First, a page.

OPINION: Petronas awarding parallel front-end engineering and design contracts for its Kasawari carbon capture and storage project offshore its native Malaysia serves as a timely reminder that the increasingly global decarbonisation drive is continuing to build momentum.

But it also highlights the ability of conventional oil and gas projects to continue to attract billions of dollars’ worth of capital expenditure, with demand for hydrocarbons looking set to prevail until at least 2050 and likely well beyond.

The Malaysian national oil company appears to be on track — as intended — to take the final investment decision later this year on Kasawari CCS (Kasawari phase two), which is being touted as the world’s largest offshore CCS project.

It aims to exploit a part of the reservoir with a higher carbon dioxide content at the under-development field offshore Sarawak.

Between 3.7 million and 4 million tonnes per annum of CO2 are expected to be captured from Kasawari with a total of 76 million tonnes being recovered over the project’s lifespan.

Thai player PTTEP and its partners Kufpec of Kuwait and Petronas Carigali are already advancing Malaysia’s second offshore CCS project — Lang Lebah — which will remove high concentrations of hydrogen sulphide as well as CO2.

Malaysia aims to establish itself as a regional CCS hub and plans to offer CO2 storage in depleted offshore reservoirs for projects and clients outside the nation.

Petronas’ Malaysia Petroleum Management (MPM) has identified upwards of an estimated 46 trillion cubic feet of potential carbon storage capacity across 16 of Malaysia’s depleted fields, which is more than ample for the nation’s forecast upstream CO2 emissions.

Around 60% of this storage capacity will be allocated to Malaysia for Petronas and its partners, while the remaining 40% will be made available to other users, according to MPM senior vice president Mohamed Firouz Asnan.

Petronas has signed several agreements with other industry heavyweights including Anglo-Dutch supermajor Shell, South Korea’s Posco and Paris-based Technip Energies to explore CCS and other decarbonisation initiatives.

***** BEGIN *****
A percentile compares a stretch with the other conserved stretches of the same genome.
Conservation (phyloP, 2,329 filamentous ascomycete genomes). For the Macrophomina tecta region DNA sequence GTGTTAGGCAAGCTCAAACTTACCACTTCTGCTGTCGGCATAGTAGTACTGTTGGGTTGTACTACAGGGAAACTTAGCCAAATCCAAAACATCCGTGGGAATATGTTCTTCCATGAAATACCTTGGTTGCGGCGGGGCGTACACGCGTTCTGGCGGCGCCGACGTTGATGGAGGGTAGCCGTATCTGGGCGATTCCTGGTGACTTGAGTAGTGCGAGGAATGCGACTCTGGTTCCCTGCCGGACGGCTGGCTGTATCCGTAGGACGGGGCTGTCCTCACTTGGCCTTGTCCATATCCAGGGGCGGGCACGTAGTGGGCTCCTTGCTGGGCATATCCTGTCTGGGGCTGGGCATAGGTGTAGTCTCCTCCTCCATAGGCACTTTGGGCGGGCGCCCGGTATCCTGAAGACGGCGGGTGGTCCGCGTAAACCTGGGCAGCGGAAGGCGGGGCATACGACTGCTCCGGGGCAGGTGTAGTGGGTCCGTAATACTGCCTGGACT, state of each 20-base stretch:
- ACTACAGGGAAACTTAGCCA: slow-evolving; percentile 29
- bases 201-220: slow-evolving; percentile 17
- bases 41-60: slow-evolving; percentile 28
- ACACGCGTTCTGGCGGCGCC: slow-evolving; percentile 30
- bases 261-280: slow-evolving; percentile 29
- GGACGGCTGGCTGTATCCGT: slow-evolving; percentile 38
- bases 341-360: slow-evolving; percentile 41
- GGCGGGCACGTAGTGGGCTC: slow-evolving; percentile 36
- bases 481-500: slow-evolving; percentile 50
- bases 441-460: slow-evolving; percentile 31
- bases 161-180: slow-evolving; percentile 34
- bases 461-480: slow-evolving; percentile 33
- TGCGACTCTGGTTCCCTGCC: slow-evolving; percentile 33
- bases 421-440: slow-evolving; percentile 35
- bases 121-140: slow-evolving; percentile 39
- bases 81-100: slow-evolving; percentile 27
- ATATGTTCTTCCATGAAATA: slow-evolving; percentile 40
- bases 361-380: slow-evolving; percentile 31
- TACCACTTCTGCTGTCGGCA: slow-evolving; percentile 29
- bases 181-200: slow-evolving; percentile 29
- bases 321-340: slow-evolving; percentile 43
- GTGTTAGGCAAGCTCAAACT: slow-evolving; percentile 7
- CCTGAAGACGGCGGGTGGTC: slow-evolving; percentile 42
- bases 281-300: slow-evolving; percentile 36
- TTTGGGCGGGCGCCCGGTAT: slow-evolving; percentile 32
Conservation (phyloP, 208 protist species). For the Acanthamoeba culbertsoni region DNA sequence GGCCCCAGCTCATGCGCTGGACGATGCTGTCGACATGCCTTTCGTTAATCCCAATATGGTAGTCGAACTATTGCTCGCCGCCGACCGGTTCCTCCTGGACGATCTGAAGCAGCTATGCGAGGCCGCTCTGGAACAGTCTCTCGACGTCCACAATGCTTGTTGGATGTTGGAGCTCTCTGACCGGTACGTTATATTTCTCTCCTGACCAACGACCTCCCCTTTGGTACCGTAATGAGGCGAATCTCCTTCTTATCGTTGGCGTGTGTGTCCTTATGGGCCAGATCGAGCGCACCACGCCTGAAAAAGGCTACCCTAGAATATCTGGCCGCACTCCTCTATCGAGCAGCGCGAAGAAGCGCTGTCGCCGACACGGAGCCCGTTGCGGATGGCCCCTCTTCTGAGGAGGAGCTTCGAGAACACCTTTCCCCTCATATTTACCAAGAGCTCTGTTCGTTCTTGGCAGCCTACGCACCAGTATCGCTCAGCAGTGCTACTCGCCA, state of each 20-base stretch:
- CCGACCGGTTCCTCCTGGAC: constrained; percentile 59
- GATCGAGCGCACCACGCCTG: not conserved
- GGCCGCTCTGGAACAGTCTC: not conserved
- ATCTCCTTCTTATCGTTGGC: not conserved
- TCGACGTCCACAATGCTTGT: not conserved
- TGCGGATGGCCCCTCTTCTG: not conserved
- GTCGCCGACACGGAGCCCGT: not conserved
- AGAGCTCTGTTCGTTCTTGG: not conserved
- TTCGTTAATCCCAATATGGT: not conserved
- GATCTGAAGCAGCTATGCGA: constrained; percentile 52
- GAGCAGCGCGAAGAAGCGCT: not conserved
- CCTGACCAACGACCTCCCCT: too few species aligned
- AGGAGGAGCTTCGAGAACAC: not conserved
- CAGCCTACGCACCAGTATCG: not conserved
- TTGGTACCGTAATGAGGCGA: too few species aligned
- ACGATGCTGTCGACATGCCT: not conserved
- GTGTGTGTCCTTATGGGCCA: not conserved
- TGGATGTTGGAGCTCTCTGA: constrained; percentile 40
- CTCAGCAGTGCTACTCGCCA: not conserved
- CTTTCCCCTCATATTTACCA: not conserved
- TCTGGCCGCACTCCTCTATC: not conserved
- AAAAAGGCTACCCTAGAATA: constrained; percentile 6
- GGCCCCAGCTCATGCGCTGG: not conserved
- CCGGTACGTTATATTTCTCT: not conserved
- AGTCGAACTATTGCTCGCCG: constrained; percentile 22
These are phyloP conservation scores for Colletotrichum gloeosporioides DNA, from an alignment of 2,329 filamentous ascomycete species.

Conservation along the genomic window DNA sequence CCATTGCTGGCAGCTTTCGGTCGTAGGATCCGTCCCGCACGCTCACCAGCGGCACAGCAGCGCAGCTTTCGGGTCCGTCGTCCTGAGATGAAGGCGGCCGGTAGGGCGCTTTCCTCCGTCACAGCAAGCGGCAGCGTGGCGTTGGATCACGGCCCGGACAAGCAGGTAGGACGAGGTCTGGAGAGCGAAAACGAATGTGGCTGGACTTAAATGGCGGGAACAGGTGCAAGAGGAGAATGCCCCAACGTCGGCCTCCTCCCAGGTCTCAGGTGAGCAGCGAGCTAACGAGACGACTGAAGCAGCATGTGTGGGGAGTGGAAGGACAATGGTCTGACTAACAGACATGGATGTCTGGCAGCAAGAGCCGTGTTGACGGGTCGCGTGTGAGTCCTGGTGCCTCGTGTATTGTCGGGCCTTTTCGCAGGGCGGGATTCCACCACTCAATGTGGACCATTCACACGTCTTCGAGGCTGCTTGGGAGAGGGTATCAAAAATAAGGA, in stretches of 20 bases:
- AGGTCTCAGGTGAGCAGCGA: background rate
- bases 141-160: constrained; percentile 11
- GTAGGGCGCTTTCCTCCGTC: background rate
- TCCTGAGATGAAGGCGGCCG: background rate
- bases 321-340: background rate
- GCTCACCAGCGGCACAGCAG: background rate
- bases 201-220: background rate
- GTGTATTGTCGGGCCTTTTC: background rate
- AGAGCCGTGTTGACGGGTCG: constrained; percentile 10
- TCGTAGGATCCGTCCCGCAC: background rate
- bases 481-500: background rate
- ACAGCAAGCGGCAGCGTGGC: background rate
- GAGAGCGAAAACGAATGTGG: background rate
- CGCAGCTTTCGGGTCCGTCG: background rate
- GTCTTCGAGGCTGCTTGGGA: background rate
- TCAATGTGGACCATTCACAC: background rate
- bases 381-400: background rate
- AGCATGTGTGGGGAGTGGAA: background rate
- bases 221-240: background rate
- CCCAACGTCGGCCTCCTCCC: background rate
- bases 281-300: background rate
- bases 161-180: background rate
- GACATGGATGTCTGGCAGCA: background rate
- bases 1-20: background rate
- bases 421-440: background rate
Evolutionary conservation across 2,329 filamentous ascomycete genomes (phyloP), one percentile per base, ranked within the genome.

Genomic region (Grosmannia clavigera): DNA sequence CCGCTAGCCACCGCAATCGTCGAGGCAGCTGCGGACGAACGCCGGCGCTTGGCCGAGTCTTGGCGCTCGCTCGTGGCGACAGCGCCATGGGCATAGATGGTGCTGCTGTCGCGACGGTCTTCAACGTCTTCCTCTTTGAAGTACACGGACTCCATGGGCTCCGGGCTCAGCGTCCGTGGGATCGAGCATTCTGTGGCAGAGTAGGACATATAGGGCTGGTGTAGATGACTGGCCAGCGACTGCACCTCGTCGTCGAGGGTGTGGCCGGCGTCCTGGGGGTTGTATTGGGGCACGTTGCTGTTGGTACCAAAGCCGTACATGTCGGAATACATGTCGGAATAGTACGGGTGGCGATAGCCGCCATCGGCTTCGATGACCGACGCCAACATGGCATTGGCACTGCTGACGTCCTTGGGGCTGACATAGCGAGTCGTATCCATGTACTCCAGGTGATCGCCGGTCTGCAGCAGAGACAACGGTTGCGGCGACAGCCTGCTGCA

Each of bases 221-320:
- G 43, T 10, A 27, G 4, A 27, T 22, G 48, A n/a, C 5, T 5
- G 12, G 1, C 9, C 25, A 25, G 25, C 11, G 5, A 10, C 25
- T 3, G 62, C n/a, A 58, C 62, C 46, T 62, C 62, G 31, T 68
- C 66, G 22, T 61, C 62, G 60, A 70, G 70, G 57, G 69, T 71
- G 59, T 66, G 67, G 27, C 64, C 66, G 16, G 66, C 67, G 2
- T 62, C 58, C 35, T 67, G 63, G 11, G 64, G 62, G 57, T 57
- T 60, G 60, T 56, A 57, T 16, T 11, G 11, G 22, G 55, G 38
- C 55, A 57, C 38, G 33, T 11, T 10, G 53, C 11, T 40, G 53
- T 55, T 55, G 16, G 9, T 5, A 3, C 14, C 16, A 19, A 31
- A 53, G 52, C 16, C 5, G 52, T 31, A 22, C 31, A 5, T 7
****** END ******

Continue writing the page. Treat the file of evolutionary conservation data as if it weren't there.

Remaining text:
The tie-up with Shell is to explore CCS opportunities in Malaysia where the duo will perform an integrated CCS Area Development Plan study covering selected areas off the coast of Sarawak.

The study will also see the companies explore providing decarbonisation services to Shell’s local and cross-border facilities, as well as to other potential regional customers.

Meanwhile, Petronas and Technip Energies will together further the commercialisation of carbon capture technologies to accelerate the transition to a net-zero carbon economy through developing such technologies and equipment to help operators reduce emissions.

Also, the trio of Posco International, Posco Engineering & Construction and Petronas plan to assess opportunities to unlock CCS potential and identify suitable technology within the scope of carbon capture, the transportation of CO2 and its storage.

Yet against this backdrop, the MPM is forging ahead with Malaysia’s latest licensing round — MBR 2022 — comprising exploration acreage, discovered fields ripe for exploitation, and producing assets with the aim of attracting fresh investment in its E&P sector.

More details of MBR 2022 were due to be revealed on Wednesday as Upstream went to press, but what is clear is that Malaysia and Petronas view oil and gas projects as a continuing part of their decarbonisation drive.

Hydrocarbons will play an important role during the global energy transition. Let’s hope that related pollution can be kept to a minimum too.

(This is an Upstream opinion article.)